The Pilgrims were a small group that left England in 1620 on the Mayflower to start a new life in the New World. They established the region's first permanent European settlement at Plymouth Harbor, although English fishermen were already familiar with some of New England's waters.
A major reason why many of the Pilgrims left their homeland was for the freedom to practice their religion. England's king was also the head of the Church of England, and at the time of the Pilgrims he sought to force many of his religious ideas on the populace. Many Pilgrims had founded their own Christian group known as the English Separatist Church, and came to the New World to practice their faith without monarchical interference.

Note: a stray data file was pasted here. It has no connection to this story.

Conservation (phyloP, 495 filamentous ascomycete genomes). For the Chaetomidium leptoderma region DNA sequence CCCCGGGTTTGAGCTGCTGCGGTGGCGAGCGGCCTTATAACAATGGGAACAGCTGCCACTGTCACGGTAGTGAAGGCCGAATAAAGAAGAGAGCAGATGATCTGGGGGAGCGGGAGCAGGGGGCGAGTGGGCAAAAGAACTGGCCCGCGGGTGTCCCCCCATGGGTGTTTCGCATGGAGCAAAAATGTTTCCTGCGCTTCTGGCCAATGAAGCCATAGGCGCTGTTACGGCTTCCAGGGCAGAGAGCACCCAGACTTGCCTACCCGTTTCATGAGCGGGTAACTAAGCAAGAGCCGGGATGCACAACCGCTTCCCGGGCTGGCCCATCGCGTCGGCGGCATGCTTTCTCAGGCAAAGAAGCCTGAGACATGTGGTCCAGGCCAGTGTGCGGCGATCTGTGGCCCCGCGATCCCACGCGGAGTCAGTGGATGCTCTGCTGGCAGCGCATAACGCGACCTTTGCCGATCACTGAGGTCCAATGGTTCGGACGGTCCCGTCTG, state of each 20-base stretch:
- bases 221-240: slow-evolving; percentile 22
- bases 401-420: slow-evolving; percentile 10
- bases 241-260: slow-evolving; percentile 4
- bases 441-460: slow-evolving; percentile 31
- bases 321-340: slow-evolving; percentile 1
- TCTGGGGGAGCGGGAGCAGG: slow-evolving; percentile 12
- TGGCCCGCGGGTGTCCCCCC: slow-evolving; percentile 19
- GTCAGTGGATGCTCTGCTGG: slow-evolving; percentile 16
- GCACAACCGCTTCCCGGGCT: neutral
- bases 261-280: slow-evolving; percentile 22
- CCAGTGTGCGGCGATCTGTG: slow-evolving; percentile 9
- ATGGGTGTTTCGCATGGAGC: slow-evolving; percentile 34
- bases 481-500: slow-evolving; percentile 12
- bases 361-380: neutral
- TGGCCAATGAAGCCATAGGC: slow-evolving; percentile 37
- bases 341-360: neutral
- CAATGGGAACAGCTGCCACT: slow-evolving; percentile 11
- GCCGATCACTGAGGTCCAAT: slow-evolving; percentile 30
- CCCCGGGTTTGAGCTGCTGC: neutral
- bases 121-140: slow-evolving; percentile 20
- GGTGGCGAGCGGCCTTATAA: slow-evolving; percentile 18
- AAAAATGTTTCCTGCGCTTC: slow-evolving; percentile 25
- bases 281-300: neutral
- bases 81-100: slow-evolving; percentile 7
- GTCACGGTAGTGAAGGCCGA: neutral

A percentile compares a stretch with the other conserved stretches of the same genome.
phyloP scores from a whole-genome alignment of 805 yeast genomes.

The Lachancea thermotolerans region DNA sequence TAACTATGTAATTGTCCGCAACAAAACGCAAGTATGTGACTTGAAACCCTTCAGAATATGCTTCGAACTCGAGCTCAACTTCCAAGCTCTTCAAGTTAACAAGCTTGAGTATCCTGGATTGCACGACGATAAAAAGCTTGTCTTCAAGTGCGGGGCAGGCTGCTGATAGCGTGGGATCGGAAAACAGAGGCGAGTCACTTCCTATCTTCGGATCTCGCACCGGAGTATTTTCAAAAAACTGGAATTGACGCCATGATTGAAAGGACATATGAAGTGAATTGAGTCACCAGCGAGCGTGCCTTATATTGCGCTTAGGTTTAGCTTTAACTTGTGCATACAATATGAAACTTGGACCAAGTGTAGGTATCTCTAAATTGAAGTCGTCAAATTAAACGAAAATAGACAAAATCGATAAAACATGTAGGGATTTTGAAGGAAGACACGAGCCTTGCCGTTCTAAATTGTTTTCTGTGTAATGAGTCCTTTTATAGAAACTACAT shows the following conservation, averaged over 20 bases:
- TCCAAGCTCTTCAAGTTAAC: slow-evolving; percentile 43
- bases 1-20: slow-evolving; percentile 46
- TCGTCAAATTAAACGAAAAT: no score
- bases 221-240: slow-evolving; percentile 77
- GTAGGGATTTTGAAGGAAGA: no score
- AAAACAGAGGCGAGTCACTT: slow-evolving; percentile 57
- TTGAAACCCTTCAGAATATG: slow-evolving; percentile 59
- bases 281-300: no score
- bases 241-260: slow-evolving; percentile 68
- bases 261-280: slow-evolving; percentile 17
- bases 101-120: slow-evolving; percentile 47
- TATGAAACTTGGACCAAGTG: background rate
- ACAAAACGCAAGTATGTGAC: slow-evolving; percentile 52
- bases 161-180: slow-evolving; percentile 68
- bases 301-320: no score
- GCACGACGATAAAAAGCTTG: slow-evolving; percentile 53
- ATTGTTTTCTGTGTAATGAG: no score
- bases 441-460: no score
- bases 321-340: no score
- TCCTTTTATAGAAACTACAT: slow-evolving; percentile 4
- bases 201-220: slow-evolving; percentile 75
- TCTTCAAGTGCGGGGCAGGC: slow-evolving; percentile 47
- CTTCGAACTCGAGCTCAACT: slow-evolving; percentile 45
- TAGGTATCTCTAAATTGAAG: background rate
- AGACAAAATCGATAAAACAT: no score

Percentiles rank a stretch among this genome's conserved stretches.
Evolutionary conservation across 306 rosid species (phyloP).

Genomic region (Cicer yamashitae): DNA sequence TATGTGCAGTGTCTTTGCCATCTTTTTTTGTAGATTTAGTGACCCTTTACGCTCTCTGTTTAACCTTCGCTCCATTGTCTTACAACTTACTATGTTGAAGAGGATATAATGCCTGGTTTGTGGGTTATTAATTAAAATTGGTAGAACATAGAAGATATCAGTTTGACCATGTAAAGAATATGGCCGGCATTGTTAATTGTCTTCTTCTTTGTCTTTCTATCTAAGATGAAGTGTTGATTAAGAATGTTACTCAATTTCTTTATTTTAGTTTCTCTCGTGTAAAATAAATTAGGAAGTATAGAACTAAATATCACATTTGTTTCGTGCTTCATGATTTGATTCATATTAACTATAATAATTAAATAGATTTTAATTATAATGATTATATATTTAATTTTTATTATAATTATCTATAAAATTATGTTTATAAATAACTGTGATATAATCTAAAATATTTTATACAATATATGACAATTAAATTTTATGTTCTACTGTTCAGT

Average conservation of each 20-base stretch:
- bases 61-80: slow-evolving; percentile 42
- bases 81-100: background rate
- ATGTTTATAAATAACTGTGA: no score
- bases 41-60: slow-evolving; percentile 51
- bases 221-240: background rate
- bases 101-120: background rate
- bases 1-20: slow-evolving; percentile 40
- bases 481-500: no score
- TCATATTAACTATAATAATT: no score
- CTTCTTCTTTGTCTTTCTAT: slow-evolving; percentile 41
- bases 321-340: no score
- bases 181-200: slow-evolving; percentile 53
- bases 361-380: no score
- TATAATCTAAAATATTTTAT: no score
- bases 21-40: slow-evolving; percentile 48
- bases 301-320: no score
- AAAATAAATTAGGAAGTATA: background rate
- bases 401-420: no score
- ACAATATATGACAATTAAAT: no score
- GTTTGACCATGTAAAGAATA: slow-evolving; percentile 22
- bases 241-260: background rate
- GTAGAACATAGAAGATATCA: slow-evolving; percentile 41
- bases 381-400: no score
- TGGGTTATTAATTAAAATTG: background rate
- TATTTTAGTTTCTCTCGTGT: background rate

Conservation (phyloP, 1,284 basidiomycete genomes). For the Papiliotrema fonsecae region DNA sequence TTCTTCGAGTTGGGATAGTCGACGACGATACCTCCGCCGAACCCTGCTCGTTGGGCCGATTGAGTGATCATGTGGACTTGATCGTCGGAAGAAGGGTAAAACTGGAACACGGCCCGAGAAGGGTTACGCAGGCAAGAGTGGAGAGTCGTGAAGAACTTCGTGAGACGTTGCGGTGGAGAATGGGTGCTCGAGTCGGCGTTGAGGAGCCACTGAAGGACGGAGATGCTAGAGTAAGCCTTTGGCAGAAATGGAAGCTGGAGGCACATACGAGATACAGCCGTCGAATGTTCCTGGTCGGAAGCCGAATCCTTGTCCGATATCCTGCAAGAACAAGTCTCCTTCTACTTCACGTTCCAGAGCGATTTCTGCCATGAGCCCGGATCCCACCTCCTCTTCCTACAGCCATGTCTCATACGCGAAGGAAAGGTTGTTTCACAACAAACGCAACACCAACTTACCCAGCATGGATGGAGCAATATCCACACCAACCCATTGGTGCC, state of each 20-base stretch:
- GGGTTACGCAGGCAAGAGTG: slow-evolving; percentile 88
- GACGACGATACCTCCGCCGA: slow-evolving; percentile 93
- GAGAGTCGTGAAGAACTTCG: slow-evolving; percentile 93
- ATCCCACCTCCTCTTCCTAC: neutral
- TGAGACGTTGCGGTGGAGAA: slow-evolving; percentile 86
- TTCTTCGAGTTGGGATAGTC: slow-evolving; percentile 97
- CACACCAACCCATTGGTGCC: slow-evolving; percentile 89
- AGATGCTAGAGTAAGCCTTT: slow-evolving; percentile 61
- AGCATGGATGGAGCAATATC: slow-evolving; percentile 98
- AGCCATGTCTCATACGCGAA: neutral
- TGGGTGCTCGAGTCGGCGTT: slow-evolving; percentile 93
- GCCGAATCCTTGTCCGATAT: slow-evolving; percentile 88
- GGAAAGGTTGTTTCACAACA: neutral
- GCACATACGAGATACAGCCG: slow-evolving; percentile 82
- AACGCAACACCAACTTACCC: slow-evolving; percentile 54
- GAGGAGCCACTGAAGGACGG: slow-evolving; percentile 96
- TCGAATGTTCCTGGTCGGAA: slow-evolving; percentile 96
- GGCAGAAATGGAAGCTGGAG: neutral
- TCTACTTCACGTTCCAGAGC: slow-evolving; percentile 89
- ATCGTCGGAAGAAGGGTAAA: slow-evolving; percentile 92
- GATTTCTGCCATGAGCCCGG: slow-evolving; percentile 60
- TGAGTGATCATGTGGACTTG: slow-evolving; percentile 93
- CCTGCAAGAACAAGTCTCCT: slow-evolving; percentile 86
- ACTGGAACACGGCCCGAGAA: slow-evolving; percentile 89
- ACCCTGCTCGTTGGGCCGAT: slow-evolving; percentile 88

Before building a community on land, men on the Mayflower produced the group's founding governing document, the Mayflower Compact. That first year was a serious time of trial, as a large portion of the community died during the winter. Eventual contact with nearby Native American tribes proved vital, as the natives showed the Pilgrims how to grow native crops and hunt the land. This led to a bountiful harvest in the fall of 1621 and the feast now known as Thanksgiving.